Crew News and Activity

U.S. Courts Taking Climate Change Seriously

Posted: 10.16.2017 no comments



Read the entire article at The Hartford Courant


The third branch of the federal government, the appointed judicial branch, is finally getting serious about climate science. No longer can the elected executive branch and the elected legislative branches cave in to popular pressure to avoid the inconvenient truth that climate change adaptations will be hugely expensive.



My hope is that the lawsuits that will surely follow Hurricanes Maria, Jose, Irma and Harvey will help normalize the idea that “government can be legally accountable for failure to prevent foreseeable harms to its citizens.” That quote comes from a hot-off-the-press column published in Science, “Science in litigation, the third branch of U.S. climate policy.” The quote describes a ruling by a Dutch court that forced the Dutch government to take steps to reduce greenhouse emissions to reduce imminent dangers to its citizens.


Meanwhile, back in the United States, many agency heads in the present administration are either climate deniers or climate demurrers. By executive order, we are pulling out of the Paris climate accord and have tossed out “the mandate of the previous administration to “consider climate change in infrastructure planning.” We’ve also withdrawn “guidance to federal agencies … on how to incorporate climate considerations” into National Environmental Policy Act analysis.


The authors of those quotes are from the Milken Institute School of Public Health, the School of Law and the Trachtenberg School of Public Policy and Public Administration at George Washington University. Their opinions are grounded in professional expertise and fully vetted by this prestigious journal. They had three principal points.


First, the role of climate science in the courts is changing fast. “Decisions in more recent cases have tended to explore climate science more thoroughly than in earlier cases.” Increasingly, litigants are forcing federal agencies to incorporate climate science in decision-making — regardless of who’s the boss.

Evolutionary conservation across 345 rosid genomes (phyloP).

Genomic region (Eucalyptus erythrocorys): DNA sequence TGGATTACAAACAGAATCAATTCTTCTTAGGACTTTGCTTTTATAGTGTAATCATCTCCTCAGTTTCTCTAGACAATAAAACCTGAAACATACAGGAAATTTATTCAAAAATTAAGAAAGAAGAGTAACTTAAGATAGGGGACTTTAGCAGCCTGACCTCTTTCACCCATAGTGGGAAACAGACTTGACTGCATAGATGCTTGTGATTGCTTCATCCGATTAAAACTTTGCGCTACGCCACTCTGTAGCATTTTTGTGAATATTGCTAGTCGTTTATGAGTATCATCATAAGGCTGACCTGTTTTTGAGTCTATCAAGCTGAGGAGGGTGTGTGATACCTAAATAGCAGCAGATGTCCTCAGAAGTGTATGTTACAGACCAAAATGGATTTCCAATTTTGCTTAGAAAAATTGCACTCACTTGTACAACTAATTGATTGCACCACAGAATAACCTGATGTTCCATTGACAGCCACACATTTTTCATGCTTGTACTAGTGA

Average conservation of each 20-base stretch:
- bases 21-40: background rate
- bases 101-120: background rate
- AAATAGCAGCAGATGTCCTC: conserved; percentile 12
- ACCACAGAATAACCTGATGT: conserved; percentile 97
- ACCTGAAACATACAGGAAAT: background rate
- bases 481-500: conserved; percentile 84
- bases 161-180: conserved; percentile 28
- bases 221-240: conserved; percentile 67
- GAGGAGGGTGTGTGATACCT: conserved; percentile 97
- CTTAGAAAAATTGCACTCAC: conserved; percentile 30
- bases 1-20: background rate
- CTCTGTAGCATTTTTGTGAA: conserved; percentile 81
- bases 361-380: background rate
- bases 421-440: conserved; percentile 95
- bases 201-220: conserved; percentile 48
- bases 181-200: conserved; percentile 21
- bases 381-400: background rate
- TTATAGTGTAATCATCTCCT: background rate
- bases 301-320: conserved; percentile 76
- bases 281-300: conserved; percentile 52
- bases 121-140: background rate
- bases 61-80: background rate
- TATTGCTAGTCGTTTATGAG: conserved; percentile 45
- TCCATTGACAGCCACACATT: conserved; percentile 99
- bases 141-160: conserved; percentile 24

From 2006 to 2016, climate science was used in 192 cases involving the U.S. Clean Air Act, 118 cases for the National Environmental Policy Act and 106 cases involving the Endangered Species Act. During this interval, climate science was either central to the legal decision or played an important role in approximately half of all cases involving the Endangered Species Act or the National Environmental Policy Act.


For example, in cases involving biodiversity and extinction, habitat changes caused by climate shifts became legally relevant. In cases dealing with environmental impact analysis, decisions were thrown out that were judged “arbitrary or capricious” for insufficiently considering climate science. For cases associated with energy policy, the role of climate change became part of infrastructure decisions.


A second principal point made by the authors is that novel legal theories are being introduced into jurisprudence. One example involves the nonprofit Our Children’s Trust, which argues that “U.S. states are responsible for protecting children from the impacts of climate change.” The courts are agreeing that babies being born today have a constitutional right to a livable planet.


The final point is that litigation will increase. The floodgates have opened for a “rapidly building wave” of climate litigation. Under normal circumstances, I would abhor this development, because excessive litigation is a drain on our economy and a prolonged pain in the neck. But perhaps that’s what’s needed to get the executive and legislative branches of government moving seriously on the uber issue of our times.